Posted May 24, 2014
Originally posted on my blog, ReadLove.
I’ve enjoyed several Michael Landon, Jr. features lately, namely his productions of the first two books in Beverly Lewis’ The Heritage of Lancaster County series, The Shunning and The Confession, and more recently, his work with Janette Oke’s When Calls The Heart. The latter has quickly become a favorite TV series in my house. So when I discovered he had a hand in writing Traces of Mercy, I had to read it!
Given Michael Landon’s, Jr.’s background in film, it’s only natural that he and Cindy Kelley would chose to thrust us immediately into the action. And that means straight into a Civil War battle in border state Missouri. We follow a Rebel sniper with eyes trained on one target after another, before something goes wrong when he encounters a Union soldier saying goodbye to a mortally wounded comrade who turns out to be the soldier’s little brother.
Soon the war ends, and we find that the sniper, who ends up being treated by the town doctor, is actually a woman. The doctor diagnoses her with amnesia, nurses her, and quickly grows fond of her. Because it wouldn’t be proper to keep this lady patient, whom he calls “Missy,” the good doctor takes her to live with nuns who are preparing to minister to children orphaned by the war. Drama ensues!
The beginning of the novel is gripping, and you’ll find yourself caring about this amnesiac woman, later dubbed “Mercy” by the nuns because of a Mercy Medallion she is wearing. Mercy is headstrong and independent, but disoriented by her lack of memories. Through portions of her thoughts as written in her journal, readers will come to sympathize with Mercy.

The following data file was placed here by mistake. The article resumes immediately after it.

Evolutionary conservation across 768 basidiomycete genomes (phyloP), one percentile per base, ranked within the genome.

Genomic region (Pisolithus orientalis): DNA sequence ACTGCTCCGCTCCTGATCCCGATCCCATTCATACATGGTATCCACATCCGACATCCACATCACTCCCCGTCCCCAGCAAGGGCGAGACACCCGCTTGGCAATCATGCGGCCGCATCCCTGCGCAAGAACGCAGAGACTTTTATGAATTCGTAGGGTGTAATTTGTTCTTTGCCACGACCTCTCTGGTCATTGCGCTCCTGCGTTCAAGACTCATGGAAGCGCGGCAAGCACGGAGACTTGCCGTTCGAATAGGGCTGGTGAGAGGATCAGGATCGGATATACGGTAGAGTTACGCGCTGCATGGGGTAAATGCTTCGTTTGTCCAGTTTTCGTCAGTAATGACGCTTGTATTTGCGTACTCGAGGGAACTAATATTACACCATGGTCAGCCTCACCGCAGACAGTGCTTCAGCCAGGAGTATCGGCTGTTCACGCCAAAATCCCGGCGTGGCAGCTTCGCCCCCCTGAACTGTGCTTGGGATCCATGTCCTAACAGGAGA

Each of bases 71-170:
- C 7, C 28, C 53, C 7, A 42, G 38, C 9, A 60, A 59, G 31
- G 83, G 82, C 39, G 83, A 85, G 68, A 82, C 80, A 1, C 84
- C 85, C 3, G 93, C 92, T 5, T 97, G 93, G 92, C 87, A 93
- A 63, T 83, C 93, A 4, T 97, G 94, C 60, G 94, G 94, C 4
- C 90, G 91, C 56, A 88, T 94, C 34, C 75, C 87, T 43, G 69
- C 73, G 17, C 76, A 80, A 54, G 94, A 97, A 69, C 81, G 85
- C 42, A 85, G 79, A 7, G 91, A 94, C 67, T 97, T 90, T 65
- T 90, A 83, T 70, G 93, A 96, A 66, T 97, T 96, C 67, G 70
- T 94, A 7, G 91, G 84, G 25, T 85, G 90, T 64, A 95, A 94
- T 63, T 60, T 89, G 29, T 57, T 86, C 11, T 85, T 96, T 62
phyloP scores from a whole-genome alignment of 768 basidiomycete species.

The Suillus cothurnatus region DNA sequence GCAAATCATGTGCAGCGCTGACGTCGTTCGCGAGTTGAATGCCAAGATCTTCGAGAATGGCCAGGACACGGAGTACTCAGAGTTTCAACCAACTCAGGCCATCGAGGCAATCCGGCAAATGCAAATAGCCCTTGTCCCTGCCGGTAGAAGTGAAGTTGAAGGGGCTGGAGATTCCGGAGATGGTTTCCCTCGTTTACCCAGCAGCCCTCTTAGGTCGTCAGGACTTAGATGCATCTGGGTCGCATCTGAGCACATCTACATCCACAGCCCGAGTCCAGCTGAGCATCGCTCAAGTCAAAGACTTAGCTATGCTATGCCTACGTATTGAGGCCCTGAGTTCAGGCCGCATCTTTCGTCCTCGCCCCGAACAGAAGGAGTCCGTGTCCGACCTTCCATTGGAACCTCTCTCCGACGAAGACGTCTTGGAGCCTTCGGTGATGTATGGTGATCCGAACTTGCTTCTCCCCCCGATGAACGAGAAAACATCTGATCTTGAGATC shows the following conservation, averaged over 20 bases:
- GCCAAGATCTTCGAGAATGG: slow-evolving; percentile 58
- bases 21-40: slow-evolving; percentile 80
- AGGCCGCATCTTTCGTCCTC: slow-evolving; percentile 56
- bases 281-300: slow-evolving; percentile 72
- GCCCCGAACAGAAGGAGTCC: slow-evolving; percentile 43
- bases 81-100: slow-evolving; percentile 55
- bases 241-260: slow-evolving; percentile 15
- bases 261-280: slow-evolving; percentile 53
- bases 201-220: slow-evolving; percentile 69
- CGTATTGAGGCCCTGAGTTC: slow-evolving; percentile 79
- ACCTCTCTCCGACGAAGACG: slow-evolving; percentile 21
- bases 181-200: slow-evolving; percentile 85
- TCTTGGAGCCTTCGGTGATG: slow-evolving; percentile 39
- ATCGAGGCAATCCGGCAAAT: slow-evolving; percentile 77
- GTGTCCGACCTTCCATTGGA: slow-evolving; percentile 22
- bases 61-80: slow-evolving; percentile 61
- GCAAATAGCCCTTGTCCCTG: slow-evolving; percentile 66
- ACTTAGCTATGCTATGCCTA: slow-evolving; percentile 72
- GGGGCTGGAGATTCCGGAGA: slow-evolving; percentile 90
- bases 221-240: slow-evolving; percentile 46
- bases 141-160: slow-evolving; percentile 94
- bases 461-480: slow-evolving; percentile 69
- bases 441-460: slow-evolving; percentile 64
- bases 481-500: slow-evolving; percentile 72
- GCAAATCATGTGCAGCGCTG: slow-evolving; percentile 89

I like to think of Traces of Mercy as similar to Jane Austen but set in post-Civil War America rather than Victorian England. It has a flair for the dramatic, which if not taken too seriously, is refreshingly entertaining. Emotions run hot, those darned conventions like decorum and societal norms are inescapable, characters make mistakes and tell lies, while the plot ever thickens.
Themes center around showing mercy and giving forgiveness. Additionally, the consequences of dishonesty are examined as well as the importance of respecting others. When some of the characters take certain actions under the guise of revealing the truth, it turns out their actions don’t always stem from pure motives. Happily, most learn from their missteps. This is, after all, a Christian novel.
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